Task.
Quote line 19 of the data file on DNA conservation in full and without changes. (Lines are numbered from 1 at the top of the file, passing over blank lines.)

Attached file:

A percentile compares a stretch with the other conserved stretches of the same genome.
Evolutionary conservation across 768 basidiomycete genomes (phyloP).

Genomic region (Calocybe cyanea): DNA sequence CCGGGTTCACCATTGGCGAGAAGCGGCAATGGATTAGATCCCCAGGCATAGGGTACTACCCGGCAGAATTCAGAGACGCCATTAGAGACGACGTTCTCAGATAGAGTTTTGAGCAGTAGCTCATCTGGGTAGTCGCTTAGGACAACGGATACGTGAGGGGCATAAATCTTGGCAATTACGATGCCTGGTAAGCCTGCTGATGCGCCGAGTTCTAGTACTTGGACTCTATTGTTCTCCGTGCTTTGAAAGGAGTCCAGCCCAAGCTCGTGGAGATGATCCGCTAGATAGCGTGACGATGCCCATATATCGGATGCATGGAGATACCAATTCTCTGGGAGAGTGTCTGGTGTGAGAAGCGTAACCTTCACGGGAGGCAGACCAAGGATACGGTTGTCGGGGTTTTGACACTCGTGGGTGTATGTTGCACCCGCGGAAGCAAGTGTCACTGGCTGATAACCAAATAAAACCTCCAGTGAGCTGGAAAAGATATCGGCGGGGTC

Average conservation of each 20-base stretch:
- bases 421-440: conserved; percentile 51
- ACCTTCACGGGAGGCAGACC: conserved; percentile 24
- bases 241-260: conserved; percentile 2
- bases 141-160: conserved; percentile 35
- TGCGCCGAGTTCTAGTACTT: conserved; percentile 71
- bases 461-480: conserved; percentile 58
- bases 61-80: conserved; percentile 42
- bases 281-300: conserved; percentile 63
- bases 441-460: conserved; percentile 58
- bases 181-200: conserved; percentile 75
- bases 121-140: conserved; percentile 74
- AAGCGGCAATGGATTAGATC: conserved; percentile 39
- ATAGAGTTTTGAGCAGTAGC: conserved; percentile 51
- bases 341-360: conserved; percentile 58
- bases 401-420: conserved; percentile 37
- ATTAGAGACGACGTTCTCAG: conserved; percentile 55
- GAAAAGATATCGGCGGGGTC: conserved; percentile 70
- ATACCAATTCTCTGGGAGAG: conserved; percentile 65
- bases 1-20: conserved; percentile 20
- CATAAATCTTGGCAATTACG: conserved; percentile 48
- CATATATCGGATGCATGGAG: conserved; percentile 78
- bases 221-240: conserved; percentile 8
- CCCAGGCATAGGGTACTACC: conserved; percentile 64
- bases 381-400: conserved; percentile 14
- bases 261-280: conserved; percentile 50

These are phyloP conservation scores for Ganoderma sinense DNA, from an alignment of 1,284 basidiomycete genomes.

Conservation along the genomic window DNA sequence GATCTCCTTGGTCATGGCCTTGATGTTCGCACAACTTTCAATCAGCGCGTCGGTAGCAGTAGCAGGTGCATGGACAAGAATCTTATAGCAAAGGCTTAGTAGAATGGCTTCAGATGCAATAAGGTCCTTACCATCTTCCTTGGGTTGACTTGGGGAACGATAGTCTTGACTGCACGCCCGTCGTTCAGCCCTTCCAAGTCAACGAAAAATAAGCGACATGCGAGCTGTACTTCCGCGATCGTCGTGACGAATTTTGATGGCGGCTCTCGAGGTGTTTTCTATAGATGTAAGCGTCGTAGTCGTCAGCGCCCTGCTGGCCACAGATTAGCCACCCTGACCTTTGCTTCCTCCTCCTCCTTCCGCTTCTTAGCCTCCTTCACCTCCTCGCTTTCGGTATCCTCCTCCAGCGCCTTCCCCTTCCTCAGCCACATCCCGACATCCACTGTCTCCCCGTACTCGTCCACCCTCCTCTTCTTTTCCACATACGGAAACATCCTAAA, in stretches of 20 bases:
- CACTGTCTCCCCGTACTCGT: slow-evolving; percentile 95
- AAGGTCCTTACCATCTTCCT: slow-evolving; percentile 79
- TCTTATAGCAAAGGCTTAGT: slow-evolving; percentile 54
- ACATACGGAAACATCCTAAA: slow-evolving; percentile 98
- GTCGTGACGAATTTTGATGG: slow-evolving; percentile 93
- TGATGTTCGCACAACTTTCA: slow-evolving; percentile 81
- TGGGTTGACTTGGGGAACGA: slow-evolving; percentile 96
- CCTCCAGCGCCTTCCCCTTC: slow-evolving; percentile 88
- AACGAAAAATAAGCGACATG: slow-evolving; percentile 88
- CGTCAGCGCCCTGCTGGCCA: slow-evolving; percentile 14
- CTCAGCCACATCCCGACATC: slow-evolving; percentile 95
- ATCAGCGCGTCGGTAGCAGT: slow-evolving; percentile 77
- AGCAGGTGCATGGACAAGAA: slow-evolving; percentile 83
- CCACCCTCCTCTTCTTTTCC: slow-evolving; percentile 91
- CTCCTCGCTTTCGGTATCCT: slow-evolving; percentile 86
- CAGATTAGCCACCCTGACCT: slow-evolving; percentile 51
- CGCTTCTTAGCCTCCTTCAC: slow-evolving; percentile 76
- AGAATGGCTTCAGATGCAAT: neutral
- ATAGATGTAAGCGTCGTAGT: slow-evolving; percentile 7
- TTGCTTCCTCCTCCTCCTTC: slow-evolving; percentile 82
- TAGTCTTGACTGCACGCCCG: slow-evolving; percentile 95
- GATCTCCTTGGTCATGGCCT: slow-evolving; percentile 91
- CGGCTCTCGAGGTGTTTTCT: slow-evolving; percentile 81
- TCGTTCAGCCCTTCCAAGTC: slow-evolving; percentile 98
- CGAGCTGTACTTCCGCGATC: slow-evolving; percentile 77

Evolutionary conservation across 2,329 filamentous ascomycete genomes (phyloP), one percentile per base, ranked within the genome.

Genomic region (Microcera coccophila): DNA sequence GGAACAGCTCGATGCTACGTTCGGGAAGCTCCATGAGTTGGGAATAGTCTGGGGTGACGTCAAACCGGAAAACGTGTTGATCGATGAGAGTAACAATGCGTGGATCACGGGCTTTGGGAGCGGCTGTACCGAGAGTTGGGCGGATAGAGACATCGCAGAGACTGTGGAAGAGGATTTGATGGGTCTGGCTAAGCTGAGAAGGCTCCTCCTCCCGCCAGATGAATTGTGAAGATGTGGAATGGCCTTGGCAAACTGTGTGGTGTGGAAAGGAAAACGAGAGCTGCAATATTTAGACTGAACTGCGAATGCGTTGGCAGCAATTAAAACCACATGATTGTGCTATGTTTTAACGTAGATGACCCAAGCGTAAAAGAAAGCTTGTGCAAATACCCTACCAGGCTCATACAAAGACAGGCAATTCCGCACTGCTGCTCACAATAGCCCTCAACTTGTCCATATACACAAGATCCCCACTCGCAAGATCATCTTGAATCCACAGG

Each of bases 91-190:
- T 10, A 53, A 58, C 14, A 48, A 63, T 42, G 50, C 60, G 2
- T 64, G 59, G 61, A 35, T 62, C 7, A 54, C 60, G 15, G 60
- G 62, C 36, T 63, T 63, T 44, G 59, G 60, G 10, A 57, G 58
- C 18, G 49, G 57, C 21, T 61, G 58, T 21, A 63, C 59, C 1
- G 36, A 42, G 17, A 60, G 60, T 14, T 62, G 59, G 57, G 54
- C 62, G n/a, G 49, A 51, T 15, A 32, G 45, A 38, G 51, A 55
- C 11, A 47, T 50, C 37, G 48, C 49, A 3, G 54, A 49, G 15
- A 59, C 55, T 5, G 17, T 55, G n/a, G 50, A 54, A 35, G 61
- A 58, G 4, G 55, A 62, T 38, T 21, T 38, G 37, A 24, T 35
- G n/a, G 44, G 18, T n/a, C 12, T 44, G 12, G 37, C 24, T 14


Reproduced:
- bases 401-420: conserved; percentile 37